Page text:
And since I’m writing this on a bad day (Sunday), that’s about all I’ve got. I’m just hoping that Monday will be a good day.


Jennifer A. Johnson is a newly published fantasy writer thanks to The Adventure of Creation anthology. She's still revising her first novel, but you can sign up for her free newsletter to pass the time.

Writing with Depression

Depression-depression-18086997-394-500You’re probably familiar with the old cliché of the writer consumed by depression and drowning his sorrows in alcohol and drugs. If you’re not, do a quick Google search, and you’ll have reading material for a lifetime.

I’m not going to bother re-hashing the obvious link between writers and depression. I honestly don’t care about why this link exists. I just want you to understand that when I say I’ve been suffering from depression these last two months, I am only one of many in a long-standing tradition.

These past two months are the worst I’ve felt in years. To be frank, “felt” doesn’t even really apply here. Numbness has been my constant companion. I’ve been cut off from my emotions, my ability to care about even the most basic things, and — worst of all — my writing.

For instance, a few weeks ago I discovered that one of my roommates had accidentally left the oven on when they left the house. Under normal circumstances, I would have been furious. I do not want to come home and find my house in flames, thank you very much. But thanks to my depression, I didn’t feel anything. I couldn’t get upset. I could say the words, but there was no emotion behind them.

It’s a scary feeling, believe me.

And then for the writing, it wasn’t anything like my experiences with writer’s block. My mind wasn’t blank. I knew where I wanted to take my story — I just couldn’t do it. I couldn’t physically pick up a pen or type the keys to tell that story. It was like my limbs had refused to cooperate. Forget every motivational quote you’ve ever heard — they don’t do crap in the face of depression.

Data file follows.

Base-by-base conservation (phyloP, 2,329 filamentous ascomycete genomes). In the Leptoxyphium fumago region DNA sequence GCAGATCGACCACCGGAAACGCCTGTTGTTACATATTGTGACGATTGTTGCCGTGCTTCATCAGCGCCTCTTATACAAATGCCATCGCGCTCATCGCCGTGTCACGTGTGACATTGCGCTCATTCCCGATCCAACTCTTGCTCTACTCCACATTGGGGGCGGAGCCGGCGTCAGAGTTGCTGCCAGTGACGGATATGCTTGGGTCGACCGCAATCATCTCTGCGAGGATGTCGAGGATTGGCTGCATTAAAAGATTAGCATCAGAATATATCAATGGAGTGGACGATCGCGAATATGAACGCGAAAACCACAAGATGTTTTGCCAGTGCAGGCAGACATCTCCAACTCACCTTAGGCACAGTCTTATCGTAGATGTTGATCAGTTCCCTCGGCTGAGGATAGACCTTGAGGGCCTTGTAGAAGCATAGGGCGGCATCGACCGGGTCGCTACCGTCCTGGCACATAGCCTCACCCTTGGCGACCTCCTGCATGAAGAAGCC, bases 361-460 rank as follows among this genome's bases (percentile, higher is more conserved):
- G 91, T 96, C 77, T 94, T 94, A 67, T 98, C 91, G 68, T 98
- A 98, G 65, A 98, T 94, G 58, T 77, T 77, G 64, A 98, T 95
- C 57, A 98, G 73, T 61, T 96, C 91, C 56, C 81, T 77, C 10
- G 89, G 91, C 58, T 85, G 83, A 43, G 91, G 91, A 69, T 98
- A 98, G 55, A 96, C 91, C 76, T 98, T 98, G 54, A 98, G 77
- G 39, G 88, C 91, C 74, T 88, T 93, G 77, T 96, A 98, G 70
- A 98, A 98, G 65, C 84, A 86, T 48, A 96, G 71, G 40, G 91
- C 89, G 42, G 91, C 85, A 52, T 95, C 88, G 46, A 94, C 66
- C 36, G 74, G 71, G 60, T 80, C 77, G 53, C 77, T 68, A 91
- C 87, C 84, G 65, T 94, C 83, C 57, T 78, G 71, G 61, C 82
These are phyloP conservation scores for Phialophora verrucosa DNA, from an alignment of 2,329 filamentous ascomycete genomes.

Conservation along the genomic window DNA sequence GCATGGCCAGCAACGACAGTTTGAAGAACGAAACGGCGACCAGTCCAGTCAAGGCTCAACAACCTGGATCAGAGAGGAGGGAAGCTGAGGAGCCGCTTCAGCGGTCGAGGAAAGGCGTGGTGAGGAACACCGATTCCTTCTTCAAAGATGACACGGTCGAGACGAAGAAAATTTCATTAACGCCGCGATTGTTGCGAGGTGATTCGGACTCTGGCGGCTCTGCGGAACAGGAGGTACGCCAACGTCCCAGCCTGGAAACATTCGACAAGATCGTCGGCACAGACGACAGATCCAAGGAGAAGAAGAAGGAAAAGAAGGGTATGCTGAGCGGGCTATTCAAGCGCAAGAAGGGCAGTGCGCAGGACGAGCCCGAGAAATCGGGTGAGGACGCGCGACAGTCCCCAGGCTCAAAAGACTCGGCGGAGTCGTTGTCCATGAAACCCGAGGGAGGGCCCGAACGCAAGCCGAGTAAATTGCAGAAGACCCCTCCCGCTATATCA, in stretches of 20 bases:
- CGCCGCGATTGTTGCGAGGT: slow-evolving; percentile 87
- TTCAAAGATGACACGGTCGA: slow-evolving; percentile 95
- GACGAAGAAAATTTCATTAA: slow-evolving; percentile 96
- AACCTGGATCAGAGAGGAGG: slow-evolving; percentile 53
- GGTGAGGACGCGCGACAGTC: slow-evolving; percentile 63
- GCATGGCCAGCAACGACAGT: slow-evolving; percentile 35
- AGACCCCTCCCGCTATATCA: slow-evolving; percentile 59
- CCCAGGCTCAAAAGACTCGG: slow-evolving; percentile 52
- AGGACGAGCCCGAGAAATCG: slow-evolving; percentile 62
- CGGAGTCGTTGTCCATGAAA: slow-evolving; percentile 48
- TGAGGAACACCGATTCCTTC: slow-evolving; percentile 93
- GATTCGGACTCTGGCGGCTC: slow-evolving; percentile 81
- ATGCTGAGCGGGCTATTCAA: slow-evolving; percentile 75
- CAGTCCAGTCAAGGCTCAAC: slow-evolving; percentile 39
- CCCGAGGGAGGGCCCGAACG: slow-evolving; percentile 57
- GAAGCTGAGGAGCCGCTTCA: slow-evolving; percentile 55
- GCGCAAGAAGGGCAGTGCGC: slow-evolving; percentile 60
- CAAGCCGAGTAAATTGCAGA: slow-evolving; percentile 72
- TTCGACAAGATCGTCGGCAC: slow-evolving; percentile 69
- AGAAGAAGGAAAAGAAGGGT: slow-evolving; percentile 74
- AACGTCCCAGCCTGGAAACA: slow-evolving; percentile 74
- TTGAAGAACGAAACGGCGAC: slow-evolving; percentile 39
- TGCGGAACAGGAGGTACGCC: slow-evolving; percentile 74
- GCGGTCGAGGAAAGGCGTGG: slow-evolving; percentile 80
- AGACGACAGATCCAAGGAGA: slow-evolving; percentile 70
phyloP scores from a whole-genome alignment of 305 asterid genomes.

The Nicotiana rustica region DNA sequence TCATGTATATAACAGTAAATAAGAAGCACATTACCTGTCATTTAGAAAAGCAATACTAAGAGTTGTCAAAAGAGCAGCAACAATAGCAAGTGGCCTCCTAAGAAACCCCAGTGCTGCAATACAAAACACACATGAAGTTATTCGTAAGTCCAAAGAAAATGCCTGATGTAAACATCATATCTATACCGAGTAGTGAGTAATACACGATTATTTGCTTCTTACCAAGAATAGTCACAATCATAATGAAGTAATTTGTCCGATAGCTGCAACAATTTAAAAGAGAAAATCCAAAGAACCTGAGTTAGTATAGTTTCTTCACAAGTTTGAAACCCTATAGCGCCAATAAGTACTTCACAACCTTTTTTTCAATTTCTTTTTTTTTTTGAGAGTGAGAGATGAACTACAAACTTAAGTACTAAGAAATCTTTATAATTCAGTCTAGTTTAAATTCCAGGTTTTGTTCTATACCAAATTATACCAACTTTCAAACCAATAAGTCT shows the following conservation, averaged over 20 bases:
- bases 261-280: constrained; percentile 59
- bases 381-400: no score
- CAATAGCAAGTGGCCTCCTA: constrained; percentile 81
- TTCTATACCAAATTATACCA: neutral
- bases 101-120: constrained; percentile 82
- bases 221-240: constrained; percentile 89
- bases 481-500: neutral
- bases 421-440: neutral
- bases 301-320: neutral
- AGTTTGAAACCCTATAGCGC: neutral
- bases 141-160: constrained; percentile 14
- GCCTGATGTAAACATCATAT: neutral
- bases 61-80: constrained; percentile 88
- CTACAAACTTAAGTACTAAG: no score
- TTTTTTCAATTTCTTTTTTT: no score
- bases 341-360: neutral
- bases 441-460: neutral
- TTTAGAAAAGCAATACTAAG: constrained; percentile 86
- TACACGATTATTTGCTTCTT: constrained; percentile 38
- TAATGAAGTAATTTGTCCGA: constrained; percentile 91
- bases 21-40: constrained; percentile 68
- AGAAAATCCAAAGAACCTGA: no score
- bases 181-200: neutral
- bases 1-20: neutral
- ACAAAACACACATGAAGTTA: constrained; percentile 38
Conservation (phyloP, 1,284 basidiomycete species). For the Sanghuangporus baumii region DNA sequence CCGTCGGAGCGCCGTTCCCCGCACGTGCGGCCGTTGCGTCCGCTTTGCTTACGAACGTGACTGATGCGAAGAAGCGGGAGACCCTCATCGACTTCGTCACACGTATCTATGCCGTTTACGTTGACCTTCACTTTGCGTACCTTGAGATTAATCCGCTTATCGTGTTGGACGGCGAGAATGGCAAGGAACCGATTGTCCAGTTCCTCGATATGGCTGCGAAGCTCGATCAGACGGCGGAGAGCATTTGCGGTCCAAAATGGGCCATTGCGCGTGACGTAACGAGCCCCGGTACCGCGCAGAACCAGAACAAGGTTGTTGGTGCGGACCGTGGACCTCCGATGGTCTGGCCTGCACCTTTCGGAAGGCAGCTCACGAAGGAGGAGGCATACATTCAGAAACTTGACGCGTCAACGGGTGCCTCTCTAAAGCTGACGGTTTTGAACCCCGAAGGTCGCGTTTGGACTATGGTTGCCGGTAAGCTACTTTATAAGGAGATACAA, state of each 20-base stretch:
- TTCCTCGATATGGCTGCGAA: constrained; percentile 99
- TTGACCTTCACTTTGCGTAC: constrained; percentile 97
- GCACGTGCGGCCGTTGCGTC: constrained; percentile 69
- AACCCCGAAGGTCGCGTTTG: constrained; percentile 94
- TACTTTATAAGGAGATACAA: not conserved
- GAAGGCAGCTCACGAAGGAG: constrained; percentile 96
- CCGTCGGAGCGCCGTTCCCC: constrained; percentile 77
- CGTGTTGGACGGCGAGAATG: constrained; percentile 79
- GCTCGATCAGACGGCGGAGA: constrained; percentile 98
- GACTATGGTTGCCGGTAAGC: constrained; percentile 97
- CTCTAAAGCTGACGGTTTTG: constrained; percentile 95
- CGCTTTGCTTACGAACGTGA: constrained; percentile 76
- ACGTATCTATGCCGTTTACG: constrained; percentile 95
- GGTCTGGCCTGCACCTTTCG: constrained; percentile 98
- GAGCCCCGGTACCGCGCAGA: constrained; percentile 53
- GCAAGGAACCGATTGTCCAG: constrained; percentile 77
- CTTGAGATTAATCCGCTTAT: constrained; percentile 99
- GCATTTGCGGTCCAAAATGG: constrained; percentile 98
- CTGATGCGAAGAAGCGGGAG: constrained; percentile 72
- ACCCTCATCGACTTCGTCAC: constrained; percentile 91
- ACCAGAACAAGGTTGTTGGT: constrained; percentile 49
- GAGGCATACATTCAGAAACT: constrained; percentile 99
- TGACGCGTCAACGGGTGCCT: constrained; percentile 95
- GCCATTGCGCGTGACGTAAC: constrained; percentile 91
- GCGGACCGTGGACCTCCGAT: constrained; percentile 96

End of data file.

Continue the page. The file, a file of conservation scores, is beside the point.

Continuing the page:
Depression on its own sucks. But wanting to write and not being able to? It’s crushing. I would just stare at the blank page or blinking cursor and crumble inside.

And if that wasn’t enough, my inability to write would feed back into my mood, sinking me lower and lower until I was just a sobbing mess.

This week I’ve finally been able to try new medicines (since my current one just stopped working for some reason). They must be doing something, because I was finally able to write on Saturday. It was very slow-going, like I had to dredge up every word from the bottom of a very deep well. But my story is moving again, and that has helped my mood more than I can say.

I’m not out of the sinkhole yet, but I’m making progress. And I’m grateful that I’ve been able to take that small step forward.


Jennifer A. Johnson is a newly published fantasy writer thanks to The Adventure of Creation anthology. She's still revising her first novel, but you can sign up for her free newsletter to pass the time.